Reading what Parsons has to say now (the book was published in 2010)I feel his stance has toughened since I first heard him on this subject. This book gives strong clues to the powerful influence of physically and emotionally absent parents upon the society we live in. But to end on an uplifting note, it may be, as Parsons says, that “most of us are doing a much better job of parenting than we think – and it normally turns out better than we dared hope”.
Several years ago, I nearly signed on for Robert McKee’s “Story Structure” workshop in London – tempted by the testimonial from John Cleese, who attributed his success in creating the Fawlty Towers scripts to what he learned from this workshop. But I saw it was essentially for screenwriters, and chose to pass on it. I have since recognised that story structure is universal, and applies not only to screenwriters, but also novelists. When I recently found this book in Waterstones Piccadilly, the inner voice said “Buy it!” And I obeyed. Now I’ve absorbed all that McKee has to say about story, it will transform the way I work on the second draft of my new novel.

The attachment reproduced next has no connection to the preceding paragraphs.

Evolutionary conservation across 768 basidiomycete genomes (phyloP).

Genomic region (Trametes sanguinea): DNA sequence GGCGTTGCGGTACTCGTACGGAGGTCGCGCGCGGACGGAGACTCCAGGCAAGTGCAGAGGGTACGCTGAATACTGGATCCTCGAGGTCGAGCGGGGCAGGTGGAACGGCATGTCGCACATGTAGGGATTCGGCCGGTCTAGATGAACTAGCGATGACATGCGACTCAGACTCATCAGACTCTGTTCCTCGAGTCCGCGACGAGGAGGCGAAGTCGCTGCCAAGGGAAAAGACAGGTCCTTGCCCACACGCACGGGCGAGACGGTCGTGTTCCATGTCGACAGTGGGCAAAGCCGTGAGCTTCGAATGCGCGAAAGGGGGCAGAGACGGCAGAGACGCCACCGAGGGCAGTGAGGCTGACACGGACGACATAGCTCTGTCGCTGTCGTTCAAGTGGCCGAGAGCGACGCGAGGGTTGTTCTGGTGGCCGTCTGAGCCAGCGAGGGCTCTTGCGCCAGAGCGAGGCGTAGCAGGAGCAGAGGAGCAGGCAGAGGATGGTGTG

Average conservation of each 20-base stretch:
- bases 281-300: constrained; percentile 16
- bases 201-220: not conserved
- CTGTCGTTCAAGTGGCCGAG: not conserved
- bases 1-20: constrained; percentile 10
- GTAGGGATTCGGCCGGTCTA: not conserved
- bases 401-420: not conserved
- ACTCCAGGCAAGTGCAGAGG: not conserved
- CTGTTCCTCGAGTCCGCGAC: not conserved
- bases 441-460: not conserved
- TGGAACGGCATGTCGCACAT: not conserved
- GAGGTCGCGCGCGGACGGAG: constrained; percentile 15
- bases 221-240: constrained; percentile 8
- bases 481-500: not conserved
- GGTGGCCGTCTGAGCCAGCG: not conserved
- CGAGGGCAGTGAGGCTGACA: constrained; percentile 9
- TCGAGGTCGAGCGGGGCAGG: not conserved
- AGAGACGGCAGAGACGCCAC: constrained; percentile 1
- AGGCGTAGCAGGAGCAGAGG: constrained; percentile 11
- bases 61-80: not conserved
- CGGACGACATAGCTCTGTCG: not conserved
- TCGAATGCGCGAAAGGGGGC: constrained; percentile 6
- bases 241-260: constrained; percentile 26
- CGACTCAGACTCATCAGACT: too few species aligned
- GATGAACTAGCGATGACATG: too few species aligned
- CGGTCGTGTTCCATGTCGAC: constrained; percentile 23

Story saturates our lives, through books, plays, the theatre, TV and radio drama, and movies; and we all respond to story instinctively. And yet if we were asked to explain why we respond as we do, and why something works or not, many of us would fall silent. But Robert McKee does explain. One thing that has long mystified me is: “How is it that we are satisfied by a story where the protagonist does not achieve his desire?” McKee replies that “the flood of insight that pours from the gap delivers the hoped-for emotion, but in a way we could never have foreseen.” He illustrates his points with many references to famous movies. “Story” is a huge challenge; dense and even overwhelming, its author acknowledges this at the end: “You have pursued “Story” to its final chapter and, with this step, taken your career in a direction many writers fear… I know that when confronted with a rush of insights even the most experienced writer can be knocked off stride.” I hope that, having studied thoughtfully, as I “follow the quest for stories told with meaning and beauty,” I too may “write boldly” and produce stories that “will dazzle the world.”